buttercup is the money squash.
Alternative to baking acorn squash to prepare it for peeling: I submerge it in a pot of water and boil it for a few minutes (saves energy). For a filling, I mix brown sugar, butter, karo syrup, salt and cinnamon, bring it to a boil on the stove first and taste it before filling the squash and baking it. Another method to cook some kinds of squash is to salt + pepper rounds of it, dust in flour, and fry it.
Twit test. This is only a test.
Peel a seeded butternut squash, Roughly cut like french fries, sort of thickly. Sprinkle with salt, drizzle with a little oil. Roast at 450 for about 20 minutes. Yum! Better than sweet potatoes oven "fries"!
Just made a thai-style butternut squash soup the other day... saute the raw squash (cubed small) with onion, add curry spices to taste, then add chicken (or veggie) broth and coconut milk. Takes 15 min and is amazing! I made it smoother by blending half of it and adding it back to the pot, but the texture of the chopped squash was important too.
Microwaving butternut squash (pierce the skin first) for just a few minutes makes it a lot easier to cut. Then you can finish in the oven for that roasted flavor.
CNN you could have found a better pic. I almost thought there was a frog sitting in the middle of a plant.
I laughed so hard after reading your comment. Thanks! :D
Ha! I didn't see the frog, but I had already read the title and knew it was a squash. The stem really does look suspiciously like a frog.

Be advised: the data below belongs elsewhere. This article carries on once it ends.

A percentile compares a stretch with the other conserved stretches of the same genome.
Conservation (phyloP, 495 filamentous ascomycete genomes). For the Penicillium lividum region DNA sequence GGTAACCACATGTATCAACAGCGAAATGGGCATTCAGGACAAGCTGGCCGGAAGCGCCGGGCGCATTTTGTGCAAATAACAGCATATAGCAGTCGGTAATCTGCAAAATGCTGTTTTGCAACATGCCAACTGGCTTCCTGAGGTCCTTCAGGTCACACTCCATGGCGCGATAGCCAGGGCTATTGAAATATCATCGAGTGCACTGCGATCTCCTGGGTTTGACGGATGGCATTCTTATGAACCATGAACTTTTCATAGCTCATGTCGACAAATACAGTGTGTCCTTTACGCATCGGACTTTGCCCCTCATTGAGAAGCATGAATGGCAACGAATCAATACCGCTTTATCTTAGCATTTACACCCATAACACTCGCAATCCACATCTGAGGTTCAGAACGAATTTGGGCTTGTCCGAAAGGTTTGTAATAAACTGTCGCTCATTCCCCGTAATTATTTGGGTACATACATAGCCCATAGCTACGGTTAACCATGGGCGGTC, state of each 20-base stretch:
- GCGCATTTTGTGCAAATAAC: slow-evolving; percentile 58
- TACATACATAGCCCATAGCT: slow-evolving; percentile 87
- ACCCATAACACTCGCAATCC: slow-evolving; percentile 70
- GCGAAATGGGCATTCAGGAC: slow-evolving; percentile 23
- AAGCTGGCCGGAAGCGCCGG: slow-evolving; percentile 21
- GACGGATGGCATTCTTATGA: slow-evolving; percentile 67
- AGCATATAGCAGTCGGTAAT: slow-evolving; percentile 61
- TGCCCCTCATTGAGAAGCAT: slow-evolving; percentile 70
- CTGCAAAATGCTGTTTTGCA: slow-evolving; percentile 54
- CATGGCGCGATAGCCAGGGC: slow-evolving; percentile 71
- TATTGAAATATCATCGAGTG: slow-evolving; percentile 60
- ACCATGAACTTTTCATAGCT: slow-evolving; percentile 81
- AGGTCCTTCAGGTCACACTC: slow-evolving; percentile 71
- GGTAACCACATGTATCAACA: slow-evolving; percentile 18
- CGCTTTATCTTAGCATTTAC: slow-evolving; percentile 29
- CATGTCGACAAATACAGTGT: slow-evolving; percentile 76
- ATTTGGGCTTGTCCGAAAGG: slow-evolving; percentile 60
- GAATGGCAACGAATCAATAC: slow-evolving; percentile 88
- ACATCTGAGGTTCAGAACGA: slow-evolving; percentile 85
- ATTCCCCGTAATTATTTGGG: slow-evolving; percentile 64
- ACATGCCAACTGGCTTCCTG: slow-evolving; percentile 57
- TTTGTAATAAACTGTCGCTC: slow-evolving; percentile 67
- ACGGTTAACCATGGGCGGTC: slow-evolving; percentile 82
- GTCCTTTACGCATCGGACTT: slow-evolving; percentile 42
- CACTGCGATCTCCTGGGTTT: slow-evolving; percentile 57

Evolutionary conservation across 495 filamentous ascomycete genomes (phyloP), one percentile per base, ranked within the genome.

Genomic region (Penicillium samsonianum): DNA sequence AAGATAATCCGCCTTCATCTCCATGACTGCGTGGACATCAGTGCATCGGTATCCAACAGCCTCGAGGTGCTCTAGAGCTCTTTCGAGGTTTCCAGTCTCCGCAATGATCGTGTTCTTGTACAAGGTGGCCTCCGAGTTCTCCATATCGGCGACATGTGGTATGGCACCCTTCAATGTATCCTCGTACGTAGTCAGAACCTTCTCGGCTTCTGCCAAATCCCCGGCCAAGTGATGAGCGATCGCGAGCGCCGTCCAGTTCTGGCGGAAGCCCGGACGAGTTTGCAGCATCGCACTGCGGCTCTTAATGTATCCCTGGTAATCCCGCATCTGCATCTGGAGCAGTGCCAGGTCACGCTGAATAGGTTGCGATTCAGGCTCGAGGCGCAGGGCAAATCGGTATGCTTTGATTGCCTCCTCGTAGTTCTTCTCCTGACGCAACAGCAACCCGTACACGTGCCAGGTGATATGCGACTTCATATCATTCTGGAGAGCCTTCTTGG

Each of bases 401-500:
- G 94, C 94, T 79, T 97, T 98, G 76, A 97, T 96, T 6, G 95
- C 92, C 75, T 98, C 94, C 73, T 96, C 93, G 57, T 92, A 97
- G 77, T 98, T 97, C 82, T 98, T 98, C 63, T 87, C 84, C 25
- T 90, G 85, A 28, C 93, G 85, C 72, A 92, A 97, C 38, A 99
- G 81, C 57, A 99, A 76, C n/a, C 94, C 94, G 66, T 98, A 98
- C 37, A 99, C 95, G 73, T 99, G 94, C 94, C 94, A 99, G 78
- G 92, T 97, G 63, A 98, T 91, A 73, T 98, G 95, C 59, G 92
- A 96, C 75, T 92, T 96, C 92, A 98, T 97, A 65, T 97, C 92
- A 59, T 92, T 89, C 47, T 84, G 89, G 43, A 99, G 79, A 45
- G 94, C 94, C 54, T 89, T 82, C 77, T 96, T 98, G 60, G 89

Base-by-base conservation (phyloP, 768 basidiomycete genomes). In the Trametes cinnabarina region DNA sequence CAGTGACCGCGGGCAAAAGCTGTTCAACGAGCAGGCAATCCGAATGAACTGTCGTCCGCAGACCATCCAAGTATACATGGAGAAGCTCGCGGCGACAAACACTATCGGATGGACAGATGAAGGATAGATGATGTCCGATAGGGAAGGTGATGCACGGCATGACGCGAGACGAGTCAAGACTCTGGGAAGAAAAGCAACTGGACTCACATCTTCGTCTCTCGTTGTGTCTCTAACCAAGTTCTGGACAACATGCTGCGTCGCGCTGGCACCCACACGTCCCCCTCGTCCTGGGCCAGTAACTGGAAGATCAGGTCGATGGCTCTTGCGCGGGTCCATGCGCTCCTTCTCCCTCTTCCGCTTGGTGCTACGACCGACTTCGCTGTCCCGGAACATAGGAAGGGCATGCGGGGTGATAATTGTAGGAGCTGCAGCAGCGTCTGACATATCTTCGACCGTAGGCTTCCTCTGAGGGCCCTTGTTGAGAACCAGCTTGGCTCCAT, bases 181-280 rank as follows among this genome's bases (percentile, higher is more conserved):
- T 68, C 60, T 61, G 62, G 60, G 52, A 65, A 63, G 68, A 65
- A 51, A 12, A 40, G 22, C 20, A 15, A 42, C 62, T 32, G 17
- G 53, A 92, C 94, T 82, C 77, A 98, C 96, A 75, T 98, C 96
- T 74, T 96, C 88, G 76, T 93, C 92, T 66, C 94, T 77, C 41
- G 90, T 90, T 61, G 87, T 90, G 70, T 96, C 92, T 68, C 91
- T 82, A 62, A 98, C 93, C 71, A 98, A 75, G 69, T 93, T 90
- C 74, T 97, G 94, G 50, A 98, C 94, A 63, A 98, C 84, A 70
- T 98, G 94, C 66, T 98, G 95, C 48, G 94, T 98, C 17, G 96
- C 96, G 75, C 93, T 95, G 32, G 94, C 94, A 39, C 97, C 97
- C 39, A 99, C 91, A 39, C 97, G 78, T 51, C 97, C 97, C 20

I thought it was a turd
I'm glad Im not the only one. I thought it was a turd.
I usually just cook mine and eat it.
LOL Shawn!!! I too thought it was a frog!! Now I also see a turd!!!
I like squash cut in half and and filled with butter, brown sugar, onions, and halved cranberries.
I NEVER liked any kind of squash. My daugher makes a big pot every once in a while and NOW I LOVE IT!! She just cooks hamb meat (I've tried using cubed pork), adds the squash (cubed), adds 2 cans of mixed veggies, and extra can of corn and an extra can of green beans. She then adds chopped green chili. Simmer for 30 min and you have a wonderful soup... (we add cheese to our bowl)... mm mm mm
I'm 60 and tried butternut squash for the first time a couple of years ago. It always looked like an alien invader on the produce shelves to me. But eventually I bought one and baked it in an oven and treated it like casseroled sweet potatoes and fell in love with it: Cinnamon, brown sugar, butter. That's it. Shortly thereafter I learned what should have been obvious anyway, that it's a carbohydrate. Of course nothing that that tastes that good can be anything but a carbohydrate. I still sneak one in occasionally. Love 'em.
Yum, yum & yum.
Wow. I just posted a recipe and got a message that my comment is awaiting moderation. Amazing.
The moderation software is finicky sometimes! Will go in and look.